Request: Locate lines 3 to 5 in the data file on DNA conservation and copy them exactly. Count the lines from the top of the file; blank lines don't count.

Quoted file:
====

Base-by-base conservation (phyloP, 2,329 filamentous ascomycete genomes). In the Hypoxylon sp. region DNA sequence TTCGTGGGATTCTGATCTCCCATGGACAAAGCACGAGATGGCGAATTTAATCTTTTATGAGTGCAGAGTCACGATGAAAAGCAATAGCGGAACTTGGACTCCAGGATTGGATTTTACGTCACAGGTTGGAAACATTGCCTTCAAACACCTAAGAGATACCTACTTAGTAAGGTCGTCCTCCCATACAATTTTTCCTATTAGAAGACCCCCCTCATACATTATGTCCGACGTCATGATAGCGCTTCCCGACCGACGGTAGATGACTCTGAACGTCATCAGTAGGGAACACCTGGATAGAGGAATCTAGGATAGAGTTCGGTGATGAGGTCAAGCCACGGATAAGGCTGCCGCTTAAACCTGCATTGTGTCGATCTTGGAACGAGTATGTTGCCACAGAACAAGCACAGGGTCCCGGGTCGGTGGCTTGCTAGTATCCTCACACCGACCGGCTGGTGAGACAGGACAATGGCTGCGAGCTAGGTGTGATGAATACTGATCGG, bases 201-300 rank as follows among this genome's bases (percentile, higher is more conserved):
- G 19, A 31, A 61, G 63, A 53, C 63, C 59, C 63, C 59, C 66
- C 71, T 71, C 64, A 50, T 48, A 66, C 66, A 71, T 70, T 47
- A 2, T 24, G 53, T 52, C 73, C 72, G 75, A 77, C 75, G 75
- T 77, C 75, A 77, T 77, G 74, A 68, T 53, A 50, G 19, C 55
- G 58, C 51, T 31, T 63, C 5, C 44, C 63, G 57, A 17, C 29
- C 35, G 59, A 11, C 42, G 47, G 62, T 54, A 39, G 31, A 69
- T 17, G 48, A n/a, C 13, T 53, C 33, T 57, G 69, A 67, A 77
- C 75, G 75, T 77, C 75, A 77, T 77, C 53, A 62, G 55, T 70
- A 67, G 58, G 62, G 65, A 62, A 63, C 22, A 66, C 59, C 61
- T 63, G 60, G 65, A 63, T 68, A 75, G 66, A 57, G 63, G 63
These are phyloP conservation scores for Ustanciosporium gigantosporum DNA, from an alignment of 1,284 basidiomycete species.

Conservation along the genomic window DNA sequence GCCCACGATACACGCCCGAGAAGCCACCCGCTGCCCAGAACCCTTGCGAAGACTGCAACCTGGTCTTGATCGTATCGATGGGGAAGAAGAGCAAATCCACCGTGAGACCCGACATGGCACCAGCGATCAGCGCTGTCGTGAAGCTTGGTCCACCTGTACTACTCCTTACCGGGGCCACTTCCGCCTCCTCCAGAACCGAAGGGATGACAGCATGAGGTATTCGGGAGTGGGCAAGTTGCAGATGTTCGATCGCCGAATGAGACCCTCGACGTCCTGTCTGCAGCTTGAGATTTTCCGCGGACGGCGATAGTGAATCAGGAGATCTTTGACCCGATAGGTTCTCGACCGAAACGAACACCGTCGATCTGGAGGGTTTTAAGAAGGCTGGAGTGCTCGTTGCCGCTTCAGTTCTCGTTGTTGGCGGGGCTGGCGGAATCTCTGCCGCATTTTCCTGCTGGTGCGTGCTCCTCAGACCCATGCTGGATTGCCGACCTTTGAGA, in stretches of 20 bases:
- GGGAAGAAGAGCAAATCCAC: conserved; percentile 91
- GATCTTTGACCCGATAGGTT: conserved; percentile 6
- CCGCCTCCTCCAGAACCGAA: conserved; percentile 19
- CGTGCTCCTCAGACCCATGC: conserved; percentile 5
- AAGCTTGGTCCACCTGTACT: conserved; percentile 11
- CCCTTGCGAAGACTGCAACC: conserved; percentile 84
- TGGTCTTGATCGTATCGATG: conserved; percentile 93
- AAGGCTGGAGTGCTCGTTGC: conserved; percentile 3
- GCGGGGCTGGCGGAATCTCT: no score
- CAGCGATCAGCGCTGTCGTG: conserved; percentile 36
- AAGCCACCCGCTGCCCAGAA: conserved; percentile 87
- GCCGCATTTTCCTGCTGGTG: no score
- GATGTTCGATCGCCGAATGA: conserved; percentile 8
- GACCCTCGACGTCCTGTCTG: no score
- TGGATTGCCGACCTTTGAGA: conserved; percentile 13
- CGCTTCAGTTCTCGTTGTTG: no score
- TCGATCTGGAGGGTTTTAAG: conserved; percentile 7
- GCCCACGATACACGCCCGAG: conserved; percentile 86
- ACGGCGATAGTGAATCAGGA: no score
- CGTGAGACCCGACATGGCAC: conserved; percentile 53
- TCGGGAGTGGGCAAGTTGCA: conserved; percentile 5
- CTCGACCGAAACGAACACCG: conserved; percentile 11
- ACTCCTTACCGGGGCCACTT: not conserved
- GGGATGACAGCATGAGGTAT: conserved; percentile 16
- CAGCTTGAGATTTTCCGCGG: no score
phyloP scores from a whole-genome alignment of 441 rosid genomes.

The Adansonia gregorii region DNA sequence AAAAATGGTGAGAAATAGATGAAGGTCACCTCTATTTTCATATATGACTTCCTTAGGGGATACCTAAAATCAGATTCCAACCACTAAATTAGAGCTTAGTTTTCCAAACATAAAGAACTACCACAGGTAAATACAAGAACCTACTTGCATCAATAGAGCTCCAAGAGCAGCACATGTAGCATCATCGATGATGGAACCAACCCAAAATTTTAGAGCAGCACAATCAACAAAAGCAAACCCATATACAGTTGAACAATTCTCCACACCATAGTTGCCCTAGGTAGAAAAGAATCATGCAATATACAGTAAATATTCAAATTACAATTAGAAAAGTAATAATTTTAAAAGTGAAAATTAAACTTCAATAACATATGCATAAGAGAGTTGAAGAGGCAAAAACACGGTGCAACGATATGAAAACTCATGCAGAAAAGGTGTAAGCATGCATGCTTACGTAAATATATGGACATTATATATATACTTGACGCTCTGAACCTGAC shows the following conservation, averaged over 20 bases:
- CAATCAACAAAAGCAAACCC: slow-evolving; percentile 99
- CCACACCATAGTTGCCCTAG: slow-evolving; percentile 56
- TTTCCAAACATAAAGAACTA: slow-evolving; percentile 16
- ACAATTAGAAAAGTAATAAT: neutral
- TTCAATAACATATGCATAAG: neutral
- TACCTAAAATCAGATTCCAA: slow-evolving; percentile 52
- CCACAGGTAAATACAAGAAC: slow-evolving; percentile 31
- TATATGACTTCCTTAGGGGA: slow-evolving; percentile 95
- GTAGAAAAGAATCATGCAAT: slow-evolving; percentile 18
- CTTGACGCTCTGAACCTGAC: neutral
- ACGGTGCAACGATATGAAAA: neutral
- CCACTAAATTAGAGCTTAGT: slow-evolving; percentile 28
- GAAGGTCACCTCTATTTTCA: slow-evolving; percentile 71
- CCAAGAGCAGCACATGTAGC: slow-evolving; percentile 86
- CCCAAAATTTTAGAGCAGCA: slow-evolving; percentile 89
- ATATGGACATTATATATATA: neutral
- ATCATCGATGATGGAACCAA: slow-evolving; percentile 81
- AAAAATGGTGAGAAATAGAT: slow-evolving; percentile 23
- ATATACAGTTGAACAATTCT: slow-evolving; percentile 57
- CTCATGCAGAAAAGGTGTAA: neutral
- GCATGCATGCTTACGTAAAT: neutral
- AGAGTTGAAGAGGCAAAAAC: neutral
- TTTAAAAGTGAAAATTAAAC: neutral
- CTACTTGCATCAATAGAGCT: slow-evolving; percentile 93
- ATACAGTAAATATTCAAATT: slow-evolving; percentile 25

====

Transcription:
- C 71, T 71, C 64, A 50, T 48, A 66, C 66, A 71, T 70, T 47
- A 2, T 24, G 53, T 52, C 73, C 72, G 75, A 77, C 75, G 75
- T 77, C 75, A 77, T 77, G 74, A 68, T 53, A 50, G 19, C 55